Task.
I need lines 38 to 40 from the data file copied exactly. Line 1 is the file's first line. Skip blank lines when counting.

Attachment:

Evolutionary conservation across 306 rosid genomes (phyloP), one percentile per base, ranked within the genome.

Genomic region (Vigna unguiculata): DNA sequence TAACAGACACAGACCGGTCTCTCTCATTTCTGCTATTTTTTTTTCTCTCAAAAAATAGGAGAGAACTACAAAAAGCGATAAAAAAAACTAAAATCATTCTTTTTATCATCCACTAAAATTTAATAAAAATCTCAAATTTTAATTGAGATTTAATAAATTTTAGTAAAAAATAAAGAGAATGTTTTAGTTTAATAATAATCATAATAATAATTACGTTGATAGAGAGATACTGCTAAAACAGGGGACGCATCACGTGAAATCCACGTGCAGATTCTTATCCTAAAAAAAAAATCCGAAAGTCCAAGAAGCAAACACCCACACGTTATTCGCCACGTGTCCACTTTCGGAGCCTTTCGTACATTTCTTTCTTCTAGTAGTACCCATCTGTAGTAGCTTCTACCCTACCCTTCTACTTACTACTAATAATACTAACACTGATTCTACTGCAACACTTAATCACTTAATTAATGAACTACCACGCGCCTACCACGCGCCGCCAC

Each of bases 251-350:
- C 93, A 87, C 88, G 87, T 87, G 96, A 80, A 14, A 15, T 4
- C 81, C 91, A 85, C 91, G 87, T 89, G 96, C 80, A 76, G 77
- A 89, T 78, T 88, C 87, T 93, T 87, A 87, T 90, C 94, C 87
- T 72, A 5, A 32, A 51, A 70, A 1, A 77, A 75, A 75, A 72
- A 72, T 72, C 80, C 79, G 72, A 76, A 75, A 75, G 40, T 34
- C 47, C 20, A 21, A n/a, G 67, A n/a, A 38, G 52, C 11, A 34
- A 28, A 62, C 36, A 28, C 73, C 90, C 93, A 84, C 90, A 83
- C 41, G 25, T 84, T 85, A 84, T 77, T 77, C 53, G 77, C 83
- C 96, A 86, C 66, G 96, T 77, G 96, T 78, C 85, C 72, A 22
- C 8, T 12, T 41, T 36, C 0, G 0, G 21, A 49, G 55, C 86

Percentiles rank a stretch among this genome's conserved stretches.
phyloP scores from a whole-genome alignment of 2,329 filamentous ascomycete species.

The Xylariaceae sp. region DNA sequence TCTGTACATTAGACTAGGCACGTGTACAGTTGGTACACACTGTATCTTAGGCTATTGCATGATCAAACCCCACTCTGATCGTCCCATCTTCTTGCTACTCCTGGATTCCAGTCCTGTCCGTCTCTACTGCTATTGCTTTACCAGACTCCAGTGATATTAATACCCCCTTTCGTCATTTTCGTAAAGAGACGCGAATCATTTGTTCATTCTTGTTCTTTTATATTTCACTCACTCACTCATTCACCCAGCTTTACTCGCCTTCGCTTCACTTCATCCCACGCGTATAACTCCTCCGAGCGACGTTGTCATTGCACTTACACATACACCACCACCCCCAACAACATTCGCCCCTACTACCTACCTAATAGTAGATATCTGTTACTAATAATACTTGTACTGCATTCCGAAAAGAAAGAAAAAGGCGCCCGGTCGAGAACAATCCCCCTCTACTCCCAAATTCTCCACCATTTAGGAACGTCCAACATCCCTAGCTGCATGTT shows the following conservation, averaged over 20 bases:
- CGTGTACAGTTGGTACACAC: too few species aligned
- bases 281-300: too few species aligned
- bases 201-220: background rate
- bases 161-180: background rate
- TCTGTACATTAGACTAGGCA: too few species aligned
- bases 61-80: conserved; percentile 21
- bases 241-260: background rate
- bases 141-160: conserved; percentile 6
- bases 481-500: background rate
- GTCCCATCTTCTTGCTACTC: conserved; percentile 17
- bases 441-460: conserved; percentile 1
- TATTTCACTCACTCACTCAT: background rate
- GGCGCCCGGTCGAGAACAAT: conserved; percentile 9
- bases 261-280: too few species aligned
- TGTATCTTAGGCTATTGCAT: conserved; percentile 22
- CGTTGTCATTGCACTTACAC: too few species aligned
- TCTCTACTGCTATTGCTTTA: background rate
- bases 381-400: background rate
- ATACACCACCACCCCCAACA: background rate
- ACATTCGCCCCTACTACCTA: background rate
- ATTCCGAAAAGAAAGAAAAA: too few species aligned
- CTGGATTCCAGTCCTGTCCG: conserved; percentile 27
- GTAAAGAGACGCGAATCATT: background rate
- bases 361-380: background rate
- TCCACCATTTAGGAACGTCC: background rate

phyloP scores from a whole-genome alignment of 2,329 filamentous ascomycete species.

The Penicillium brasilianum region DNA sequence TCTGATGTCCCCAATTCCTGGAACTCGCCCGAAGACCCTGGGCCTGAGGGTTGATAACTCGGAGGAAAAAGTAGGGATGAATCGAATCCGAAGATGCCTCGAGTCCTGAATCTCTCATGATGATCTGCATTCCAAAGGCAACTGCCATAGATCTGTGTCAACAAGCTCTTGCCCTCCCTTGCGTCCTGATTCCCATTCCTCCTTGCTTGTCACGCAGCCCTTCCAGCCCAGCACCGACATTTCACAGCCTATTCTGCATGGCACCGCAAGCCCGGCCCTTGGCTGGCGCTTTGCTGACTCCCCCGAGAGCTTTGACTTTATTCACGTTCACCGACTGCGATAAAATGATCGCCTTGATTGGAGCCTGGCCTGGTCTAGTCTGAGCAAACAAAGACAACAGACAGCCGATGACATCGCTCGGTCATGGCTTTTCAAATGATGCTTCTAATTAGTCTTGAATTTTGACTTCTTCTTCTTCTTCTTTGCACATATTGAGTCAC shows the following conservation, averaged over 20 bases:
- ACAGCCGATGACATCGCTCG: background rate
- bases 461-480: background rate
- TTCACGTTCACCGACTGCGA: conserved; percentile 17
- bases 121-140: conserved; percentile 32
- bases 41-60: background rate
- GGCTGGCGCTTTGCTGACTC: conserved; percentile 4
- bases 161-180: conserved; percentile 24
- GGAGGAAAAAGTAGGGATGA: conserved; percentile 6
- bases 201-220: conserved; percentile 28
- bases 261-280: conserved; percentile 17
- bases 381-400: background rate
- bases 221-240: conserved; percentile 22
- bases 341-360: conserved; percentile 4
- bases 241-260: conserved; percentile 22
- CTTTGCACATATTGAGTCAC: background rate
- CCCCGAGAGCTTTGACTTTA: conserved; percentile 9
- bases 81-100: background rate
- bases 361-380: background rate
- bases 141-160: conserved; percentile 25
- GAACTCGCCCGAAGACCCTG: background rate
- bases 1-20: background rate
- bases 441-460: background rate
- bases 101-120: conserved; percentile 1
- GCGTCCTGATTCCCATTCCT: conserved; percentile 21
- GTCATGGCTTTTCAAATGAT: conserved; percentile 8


- CTGGATTCCAGTCCTGTCCG: conserved; percentile 27
- GTAAAGAGACGCGAATCATT: background rate
- bases 361-380: background rate